Review of Declan McKenna’s “What Happened to the Beach?” – an authentically psychedelic encounter.

Review of Declan McKenna’s “What Happened to the Beach?” – an authentically psychedelic encounter.


Declan McKenna sings about his mundane living space and his use of drugs on his third album, portraying himself as a dangerous individual. It is clear that few major-label albums in recent times have captured the authentic psychedelic sound like this one.

The artwork for Declan McKenna’s What Happened to the Beach?View image in fullscreen

In 2015, the 25-year-old British artist gained recognition with his debut single “Brazil”. The song experienced a resurgence in popularity on TikTok in 2022. With his second album, “Zeroes”, the artist embraced a maximalist glam style. However, despite his natural talent for melodies, the album felt overly worked. In his latest release, “What Happened to the Beach?”, the artist seems to have taken the advice of someone who encouraged him to relax and let his creativity flow freely. The album has a whimsical and meandering feel, reminiscent of the Beatles’ White Album. It also draws inspiration from contemporary pop-psychedelic artists like MGMT, Unknown Mortal Orchestra, and Devendra Banhart (particularly on the track “Honest Test”).

The individual tracks offer enjoyable melodies, reminiscent of a sweet sugar cube on the tongue. However, the true strength of the album lies in its overall strange and undulating high, which captures the experience of drugs more accurately than the typical hazy reverb. One moment, McKenna’s lyrics depict a state of being completely stoned and paranoid, obsessing over his appearance and plastic skin. But in the next moment, on the upbeat track “Nothing Works,” he exudes a sweaty euphoria. Even amidst lyrics about corruption in football, McKenna manages to convey a sense of self-doubt and uncertainty with his compelling writing. These themes may be common for a third album, but McKenna delivers them with a dry wit, as seen in “Wobble” where he jokes about crying at home versus crying in the sunshine on a holiday in Tenerife.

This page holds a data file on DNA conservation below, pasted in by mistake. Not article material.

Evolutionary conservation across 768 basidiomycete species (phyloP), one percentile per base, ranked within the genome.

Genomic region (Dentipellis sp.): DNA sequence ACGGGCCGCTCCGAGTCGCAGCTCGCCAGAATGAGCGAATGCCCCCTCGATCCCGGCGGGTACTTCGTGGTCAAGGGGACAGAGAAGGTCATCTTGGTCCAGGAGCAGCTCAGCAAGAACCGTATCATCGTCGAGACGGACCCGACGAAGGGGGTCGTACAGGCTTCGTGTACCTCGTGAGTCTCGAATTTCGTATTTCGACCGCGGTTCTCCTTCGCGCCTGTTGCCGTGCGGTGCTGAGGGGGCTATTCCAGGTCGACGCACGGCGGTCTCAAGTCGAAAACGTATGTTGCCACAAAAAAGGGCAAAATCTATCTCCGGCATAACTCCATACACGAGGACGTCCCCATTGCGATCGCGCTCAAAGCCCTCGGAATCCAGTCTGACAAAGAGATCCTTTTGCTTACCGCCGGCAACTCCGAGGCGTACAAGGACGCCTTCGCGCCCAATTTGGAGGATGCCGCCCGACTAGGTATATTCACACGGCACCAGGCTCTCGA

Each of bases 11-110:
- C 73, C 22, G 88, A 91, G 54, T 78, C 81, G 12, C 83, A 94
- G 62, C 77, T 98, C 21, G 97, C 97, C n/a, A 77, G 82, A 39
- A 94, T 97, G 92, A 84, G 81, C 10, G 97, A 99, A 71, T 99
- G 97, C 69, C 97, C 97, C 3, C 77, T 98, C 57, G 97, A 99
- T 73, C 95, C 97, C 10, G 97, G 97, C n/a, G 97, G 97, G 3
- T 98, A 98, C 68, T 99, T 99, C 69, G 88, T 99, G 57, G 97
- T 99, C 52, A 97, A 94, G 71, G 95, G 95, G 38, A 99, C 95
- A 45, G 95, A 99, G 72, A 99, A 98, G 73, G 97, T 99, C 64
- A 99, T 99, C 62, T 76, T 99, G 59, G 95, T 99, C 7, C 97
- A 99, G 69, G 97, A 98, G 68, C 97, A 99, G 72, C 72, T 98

Ultimately, the emotion conveyed is that of someone in a state of desperation to break free from not only their own lethargy, but also a pervasive US-UK cultural homogeneity that they criticize on Elevator Hum. They certainly succeed in doing so with this unique and detached album.